Colorado could buy its own fire fighting fleet


Wildfires, like this one just north of the San Gabriel Valley community of Glendora, Calif., threaten Western states like Colorado (Nick Ut/AP)

Facing the prospect of a dangerous wildfire season made worse by a devastating yearslong drought, Colorado officials are considering spending millions of dollars to invest in a new fleet of fire-fighting air tankers.

A bipartisan proposal before the state Senate would give the state Division of Fire Prevention and Control the funds to purchase or lease three firefighting helicopters this year, and to lease as many as four large aircraft to fight fires next year.

The bill, which would cost between $8 million and $12 million a year, would help the state protect critical watersheds on the dry Western Slope of the Rocky Mountains. The Western Slope has been hammered by a three-year long drought, and by a growing infestation of invasive beetles that kill trees, turning forests that might be able to survive fires into forty-foot tall matchsticks.

The threat goes beyond forests, though: A massive fire can poison water supplies, a much bigger concern in the Rockies than almost anywhere else in the country. Snow melt from those mountains flows down the Colorado River and provides water to tens of millions of people, and hundreds of millions of acres.

“Colorado has four million acres of dead trees, mostly on the Western Slope, surrounding our watersheds. Those are watersheds that supply water to 40 million people in six lower basin states and the country of Mexico,” state Sen. Steve King (R), one of the bill’s lead sponsors, said in an interview. “The idea that we are one lightning strike, one arsonist’s match strike, one terrorist’s match strike away from a fire that could change the Western Slope of Colorado for generations to come is a huge concern for our state.”

King is sponsoring the bill with state Senate President Morgan Carroll (D).

States have ramped up their own fire-fighting prevention capabilities as the number of federal resources have fallen. The U.S. Forest Service’s fleet of fire-fighting tankers has dropped by three quarters over the last two decades, even as the number of acres burned per year has skyrocketed.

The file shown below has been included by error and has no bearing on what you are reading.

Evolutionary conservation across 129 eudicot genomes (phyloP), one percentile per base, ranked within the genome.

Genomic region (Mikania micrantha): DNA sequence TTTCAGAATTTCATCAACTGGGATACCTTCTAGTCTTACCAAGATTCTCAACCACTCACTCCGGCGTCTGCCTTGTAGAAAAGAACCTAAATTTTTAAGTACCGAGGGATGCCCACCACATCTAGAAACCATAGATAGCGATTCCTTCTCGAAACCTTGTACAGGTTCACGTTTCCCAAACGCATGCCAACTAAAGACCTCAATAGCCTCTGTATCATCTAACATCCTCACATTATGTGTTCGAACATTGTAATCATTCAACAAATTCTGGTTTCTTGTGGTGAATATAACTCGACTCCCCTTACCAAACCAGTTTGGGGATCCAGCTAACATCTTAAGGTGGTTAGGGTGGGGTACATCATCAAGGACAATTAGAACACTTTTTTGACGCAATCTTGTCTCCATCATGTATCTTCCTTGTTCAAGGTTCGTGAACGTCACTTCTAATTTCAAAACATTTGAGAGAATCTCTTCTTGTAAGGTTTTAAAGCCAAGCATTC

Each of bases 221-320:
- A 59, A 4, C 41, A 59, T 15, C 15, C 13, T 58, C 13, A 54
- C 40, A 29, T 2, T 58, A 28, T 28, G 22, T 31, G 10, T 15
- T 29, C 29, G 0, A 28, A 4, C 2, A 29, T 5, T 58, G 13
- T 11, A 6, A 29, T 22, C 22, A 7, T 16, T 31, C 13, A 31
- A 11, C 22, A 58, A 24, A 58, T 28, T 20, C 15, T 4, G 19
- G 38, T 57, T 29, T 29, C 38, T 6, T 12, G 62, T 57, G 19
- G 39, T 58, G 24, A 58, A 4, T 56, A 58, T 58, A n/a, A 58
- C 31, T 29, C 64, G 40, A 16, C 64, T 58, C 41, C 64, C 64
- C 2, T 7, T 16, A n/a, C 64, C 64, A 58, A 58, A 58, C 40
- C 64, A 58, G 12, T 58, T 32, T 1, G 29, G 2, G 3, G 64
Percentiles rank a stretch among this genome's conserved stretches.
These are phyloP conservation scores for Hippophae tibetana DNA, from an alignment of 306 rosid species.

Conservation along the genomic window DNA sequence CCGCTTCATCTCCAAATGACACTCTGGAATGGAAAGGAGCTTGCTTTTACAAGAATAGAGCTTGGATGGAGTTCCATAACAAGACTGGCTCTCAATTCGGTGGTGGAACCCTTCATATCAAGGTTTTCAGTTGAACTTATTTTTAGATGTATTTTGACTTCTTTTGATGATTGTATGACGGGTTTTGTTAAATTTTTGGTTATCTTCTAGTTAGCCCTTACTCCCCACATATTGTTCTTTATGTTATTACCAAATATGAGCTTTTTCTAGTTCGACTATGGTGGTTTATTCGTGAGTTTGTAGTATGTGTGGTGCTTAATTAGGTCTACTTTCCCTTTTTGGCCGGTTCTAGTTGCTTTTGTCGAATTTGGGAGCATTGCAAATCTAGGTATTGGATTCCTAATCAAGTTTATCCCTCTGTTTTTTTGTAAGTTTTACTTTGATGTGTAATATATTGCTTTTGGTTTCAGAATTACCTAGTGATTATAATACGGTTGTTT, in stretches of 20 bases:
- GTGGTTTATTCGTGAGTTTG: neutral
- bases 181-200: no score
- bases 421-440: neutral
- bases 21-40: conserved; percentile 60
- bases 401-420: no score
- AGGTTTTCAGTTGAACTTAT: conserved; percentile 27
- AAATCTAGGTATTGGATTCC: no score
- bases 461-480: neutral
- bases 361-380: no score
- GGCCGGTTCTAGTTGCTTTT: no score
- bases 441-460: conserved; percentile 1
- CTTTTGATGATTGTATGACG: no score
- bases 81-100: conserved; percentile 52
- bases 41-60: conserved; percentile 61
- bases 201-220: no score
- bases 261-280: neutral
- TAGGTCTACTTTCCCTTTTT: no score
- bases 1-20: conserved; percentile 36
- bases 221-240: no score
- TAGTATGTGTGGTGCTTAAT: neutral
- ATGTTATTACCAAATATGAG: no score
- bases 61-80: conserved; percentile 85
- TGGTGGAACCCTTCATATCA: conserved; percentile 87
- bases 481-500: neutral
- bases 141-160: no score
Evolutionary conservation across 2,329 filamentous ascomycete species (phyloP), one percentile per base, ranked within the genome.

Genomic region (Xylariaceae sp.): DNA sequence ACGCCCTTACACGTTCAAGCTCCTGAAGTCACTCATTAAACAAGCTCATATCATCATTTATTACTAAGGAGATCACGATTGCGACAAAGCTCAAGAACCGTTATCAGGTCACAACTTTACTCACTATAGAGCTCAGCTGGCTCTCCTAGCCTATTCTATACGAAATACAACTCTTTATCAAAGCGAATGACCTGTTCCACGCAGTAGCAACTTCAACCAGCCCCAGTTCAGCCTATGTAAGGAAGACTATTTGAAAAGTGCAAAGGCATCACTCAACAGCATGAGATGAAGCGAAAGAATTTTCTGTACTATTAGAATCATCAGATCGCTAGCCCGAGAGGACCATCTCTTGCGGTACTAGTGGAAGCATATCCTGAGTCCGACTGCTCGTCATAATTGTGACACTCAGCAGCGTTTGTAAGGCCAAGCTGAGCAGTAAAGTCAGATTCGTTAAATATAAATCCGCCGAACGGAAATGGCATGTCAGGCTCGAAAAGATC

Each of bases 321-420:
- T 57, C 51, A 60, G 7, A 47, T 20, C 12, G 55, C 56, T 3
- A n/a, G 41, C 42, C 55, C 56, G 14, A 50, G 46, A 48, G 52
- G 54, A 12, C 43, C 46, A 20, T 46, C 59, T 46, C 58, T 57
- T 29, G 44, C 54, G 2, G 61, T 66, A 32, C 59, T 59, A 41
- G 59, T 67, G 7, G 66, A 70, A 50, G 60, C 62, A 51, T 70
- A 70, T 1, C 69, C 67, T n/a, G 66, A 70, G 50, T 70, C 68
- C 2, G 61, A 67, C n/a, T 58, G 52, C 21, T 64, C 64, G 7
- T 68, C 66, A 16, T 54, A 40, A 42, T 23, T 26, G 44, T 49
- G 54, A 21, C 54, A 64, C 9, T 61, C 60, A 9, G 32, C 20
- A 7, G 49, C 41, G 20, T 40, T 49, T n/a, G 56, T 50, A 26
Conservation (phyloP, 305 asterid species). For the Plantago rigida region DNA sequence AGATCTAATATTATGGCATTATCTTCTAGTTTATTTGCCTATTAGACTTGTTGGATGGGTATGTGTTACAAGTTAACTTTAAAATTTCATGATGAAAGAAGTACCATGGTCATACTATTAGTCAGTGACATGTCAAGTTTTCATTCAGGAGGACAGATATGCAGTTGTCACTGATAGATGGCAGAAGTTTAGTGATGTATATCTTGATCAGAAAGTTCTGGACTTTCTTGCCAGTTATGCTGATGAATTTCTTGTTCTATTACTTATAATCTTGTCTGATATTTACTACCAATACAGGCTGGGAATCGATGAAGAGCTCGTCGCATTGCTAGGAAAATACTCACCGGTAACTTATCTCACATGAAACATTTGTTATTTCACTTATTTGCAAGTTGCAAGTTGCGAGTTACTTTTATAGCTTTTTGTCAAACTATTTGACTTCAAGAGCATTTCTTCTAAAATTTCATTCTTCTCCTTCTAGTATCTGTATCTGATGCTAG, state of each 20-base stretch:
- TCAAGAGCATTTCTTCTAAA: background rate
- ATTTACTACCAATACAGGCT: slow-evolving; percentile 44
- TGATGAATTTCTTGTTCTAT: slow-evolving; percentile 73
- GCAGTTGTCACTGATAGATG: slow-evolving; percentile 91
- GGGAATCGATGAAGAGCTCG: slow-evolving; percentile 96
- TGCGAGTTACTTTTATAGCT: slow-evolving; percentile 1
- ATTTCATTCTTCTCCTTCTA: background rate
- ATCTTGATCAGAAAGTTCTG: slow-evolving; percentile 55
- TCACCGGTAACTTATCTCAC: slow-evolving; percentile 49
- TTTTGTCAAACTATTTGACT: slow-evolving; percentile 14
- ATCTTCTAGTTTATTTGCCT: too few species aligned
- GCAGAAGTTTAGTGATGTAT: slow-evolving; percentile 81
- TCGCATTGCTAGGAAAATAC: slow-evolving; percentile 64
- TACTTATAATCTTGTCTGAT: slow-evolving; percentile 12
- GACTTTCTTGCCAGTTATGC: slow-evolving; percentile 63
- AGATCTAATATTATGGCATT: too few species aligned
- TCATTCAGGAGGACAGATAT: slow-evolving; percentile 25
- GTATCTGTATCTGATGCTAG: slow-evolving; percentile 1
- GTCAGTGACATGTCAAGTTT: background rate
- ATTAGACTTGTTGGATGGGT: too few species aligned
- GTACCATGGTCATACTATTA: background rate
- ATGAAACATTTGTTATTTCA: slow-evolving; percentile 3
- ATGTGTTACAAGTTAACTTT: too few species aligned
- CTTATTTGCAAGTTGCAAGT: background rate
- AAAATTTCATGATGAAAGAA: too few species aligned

In the 1980s, wildfires burned an average of 2.98 million acres every year. Between 2003 and 2012, an average of 7.26 million acres burned per year. Colorado has experienced the two worst fires in the state’s history over the last two years — the Black Forest fire in 2013 and the Waldo Canyon fire in 2012 burned a combined 32,000 acres of land.

Colorado Gov. John Hickenlooper (D) has urged several Western states to build their own air fleet to fight wildfires.

King said the federal government, which owns millions of acres of land on the Western Slope, hasn’t taken care of its own property, putting the onus on Colorado to prevent disastrous burns. He credited Colorado Sens. Mark Udall (D) and Michael Bennet (D) for inserting language into this year’s farm bill that allows the Forest Service to lease five additional C-130 tankers.

“Our goal is to give the taxpayer the best value for their dollar and still protect their water, air, land and lives,” King said. “I think we’re still in the process of determining which is the most cost-effective way to do this.”

Reid Wilson covers state politics and policy for the Washington Post's GovBeat blog. He's a former editor in chief of The Hotline, the premier tip sheet on campaigns and elections, and he's a complete political junkie.
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